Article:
"You want to give them challenges and opportunities for successes," Chris adds.
The next generation is encouraged to get advanced degrees. "When we talk to them about MBAs, some of them swallow pretty hard," says Chris. "But we're not saying an MBA's a requirement just because six of our generation had MBAs. That didn't guarantee us anything." One-on-one coaching and a mini-MBA model are also on the table for those who want to advance in the family business, Chris notes.
"We just want them to be students of the game," says Patrick.
Fourth-generation member Kevin Goebel, 32, who works in outside sales, says the third-generation company managers have been rotating the G4s through different functions in the company. "We don't spend more than about a year in one position," Kevin says. During the recession, the next-generation members were moved to where they were needed most, and "stayed in positions probably longer than we normally would have, but we all understood what was going on," Kevin reflects.
Kevin, who is Chris's son, notes that he has moved "from the bottom up." He built doors and made deliveries; later, he ran those departments.
Mentoring is an important component of leadership development within the company. Kevin is being mentored by his uncle Vince Goebel, a company buyer. The relationship is mutually beneficial, Kevin says. "He can bring me up to speed on what's going on in the market"; in turn, Vince seeks Kevin's input on new products.
Kevin says the third-generation members have been asking him for advice. "I don't know if it's just because I'm getting older and figuring the business out more than I did before, or if they're just kind of looking for new ideas," he says. And as his younger cousins are starting to move up through the ranks, Kevin is serving as a mentor to them.
When it comes to advancement, being a family member has its advantages. "They've been around here forever, and they've got access to anything," says Patrick. However, he notes, "Everybody has to apply for the positions they want to be in," and family members must demonstrate leadership and initiative.
"The key non-family members are watching family members carefully, and they're handicapping us," Chris says. "We're watching the G4s to see which ones the key non-family members hitch their wagons to, because that's who our G4 leaders are going to be."
Chris is a charter member of the Kansas Family Business Forum, established in 1995 by Don Hackett, director of the Wichita State University Center for Entrepreneurship. The Goebel family has benefited from the educational and networking opportunities offered through the forum as well as the Young Presidents Organization.
Patrick describes Chris as a "student of the family business side" and credits him with doing the groundwork to perpetuate the business. "The way we've got it all set up, it could go forever," says Patrick.
The company joined the Kansas Family Business Forum at a pivotal moment in its history. "The G2s wanted to take the business a little further, [and] we were just being taken over by the G3s," says Chris. "It was a great time to take the family business to the next level."
Today, Star Lumber has 27 stockholders. Stock in the operating company can be owned only by bloodline family; spouses may own an interest in the family's real estate holdings. Owners have an opportunity once a year to invest more in the company, or sell or gift to other family members. "We're doing best practices, and we value our stock every year and have an exchange, and some things that are a little more advanced concepts," says Chris.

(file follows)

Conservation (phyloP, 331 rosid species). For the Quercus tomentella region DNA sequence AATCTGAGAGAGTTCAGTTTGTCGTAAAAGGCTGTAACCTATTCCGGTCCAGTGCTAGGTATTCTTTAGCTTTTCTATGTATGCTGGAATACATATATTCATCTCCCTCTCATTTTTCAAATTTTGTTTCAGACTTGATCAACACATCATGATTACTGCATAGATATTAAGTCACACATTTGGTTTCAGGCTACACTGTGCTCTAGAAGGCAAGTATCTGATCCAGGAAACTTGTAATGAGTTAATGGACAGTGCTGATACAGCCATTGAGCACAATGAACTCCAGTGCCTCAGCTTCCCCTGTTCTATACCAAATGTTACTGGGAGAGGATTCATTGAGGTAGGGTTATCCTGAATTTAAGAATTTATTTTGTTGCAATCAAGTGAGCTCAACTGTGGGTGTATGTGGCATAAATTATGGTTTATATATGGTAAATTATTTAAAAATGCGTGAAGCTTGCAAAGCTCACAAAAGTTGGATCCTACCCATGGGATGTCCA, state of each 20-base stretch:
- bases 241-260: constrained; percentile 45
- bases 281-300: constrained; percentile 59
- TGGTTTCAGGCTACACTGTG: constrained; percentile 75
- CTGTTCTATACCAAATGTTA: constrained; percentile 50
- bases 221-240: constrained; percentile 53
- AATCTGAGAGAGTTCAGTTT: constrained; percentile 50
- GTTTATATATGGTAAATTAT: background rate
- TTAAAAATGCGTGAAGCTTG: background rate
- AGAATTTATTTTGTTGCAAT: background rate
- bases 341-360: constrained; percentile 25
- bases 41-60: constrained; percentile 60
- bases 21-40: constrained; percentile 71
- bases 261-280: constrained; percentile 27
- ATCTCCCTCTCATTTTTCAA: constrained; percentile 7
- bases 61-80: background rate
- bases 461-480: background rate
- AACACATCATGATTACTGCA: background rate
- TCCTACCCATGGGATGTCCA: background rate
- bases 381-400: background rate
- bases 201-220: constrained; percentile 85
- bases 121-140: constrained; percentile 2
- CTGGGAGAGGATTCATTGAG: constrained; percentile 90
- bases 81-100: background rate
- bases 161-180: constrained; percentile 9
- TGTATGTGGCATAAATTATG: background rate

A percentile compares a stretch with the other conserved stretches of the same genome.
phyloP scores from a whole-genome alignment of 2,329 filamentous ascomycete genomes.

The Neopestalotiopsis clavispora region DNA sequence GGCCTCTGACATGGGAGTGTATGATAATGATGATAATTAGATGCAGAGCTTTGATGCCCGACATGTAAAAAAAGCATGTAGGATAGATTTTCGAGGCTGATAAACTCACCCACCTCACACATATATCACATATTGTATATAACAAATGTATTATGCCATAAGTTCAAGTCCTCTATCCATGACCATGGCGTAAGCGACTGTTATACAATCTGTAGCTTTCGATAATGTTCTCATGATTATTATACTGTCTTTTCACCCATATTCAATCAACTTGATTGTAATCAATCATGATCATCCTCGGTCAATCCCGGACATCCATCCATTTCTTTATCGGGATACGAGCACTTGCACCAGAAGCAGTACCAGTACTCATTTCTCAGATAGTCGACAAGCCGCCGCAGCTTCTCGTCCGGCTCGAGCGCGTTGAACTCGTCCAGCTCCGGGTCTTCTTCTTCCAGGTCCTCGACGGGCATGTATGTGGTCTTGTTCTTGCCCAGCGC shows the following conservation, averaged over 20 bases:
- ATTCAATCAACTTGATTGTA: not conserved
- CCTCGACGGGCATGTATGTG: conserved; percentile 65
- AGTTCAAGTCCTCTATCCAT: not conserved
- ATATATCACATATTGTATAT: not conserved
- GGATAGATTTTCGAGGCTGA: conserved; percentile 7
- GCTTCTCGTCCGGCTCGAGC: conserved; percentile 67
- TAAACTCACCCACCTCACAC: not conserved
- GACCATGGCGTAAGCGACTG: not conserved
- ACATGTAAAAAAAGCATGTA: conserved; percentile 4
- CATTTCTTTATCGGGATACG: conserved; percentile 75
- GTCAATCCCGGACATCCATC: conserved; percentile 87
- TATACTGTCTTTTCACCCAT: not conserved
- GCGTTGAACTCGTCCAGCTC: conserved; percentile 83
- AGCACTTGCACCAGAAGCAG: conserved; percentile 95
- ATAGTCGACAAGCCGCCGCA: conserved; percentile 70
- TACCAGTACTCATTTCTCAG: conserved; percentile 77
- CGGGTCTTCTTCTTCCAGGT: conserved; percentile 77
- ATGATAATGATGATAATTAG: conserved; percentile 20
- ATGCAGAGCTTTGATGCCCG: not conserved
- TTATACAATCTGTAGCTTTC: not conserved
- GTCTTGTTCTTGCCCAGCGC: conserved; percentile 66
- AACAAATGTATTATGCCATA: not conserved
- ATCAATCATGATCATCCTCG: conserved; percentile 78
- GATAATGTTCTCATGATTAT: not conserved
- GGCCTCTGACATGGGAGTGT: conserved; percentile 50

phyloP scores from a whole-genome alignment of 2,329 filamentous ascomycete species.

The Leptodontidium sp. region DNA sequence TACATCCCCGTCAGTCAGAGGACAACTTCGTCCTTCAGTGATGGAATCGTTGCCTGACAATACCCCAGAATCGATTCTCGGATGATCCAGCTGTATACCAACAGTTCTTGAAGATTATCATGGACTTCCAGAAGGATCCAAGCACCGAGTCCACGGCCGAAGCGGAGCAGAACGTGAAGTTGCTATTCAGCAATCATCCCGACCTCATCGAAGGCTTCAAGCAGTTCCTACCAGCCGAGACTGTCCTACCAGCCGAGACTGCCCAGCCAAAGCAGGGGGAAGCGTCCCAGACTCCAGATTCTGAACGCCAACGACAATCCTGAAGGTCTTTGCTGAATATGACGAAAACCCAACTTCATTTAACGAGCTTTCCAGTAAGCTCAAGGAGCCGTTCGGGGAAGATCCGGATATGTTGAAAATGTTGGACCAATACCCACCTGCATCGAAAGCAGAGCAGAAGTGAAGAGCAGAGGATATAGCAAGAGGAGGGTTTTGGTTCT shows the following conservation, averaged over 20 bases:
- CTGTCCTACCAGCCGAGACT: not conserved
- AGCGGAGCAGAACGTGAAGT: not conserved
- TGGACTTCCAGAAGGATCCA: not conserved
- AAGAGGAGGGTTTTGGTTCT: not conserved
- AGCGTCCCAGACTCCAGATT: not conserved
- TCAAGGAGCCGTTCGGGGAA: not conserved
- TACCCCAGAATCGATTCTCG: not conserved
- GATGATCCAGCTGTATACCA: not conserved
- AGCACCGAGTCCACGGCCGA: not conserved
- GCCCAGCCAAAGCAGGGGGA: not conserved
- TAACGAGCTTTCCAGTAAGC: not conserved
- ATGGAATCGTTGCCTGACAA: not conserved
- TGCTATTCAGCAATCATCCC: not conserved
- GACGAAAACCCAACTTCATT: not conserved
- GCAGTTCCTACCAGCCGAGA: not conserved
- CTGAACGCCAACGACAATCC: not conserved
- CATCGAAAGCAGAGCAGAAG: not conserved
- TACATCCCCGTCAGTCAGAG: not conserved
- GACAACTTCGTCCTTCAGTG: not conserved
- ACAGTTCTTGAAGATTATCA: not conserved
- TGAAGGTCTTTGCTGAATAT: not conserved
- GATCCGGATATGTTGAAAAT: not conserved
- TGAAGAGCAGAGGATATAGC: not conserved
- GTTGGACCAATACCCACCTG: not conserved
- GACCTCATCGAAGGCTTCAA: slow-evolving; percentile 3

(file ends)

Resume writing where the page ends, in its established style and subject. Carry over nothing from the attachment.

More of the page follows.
The company holds three board meetings and two stockholder meetings every year. The nine-member board includes three outside members, described by Chris as "CEO peers of the CEO." Mike Goebel, Patrick's father, attends board meetings in an advisory role. In addition, all active family members convene a couple times a year for information sharing and feedback.
When one family member retired from the board, she made Chris promise that her position would be filled by an outside director, because she knew "her investment would be in better hands," Chris recalls.
"I always look forward to our board meetings," says Patrick. "You can count on a good, robust discussion. It forces you to rethink everything, and it does a better job for the family. We won't make a big decision without having board approval."
In 1989, the year they organized the company as an S corporation, the family founded the Goebel Family-Star Lumber Charitable Foundation. Eight percent of the company's pretax profits are given to the foundation, which focuses on community-wide projects that help youth.
The family has been a long-term supporter of Starkey Inc., a non-profit organization in Sedgwick County, Kan., that serves people with intellectual disabilities and dementia. In 2010, the Earl and Mathilda Goebel LIGHThouse project supported the construction of three homes for Starkey clients.
This year, Star Lumber celebrated its 75th anniversary not only by publishing a history of the company, but also by partnering with Wichita Habitat for Humanity to underwrite a neighborhood, and funded construction of the community's final home.
Chris, who describes himself as a "field general" like his father, recalls a lesson he learned around the age of eight when he was helping his father and employees install a roof on a Star Lumber location. It was evening, and the hammers were flying as they tried to finish before going home. That's when Chris discovered that everyone's box of nails was empty. "If you're working a crew," Chris says, "you have to anticipate what's going to happen next and be there ahead of everyone—or the whole things shuts down."
Sally M. Snell is a writer based in Lawrence, Kan.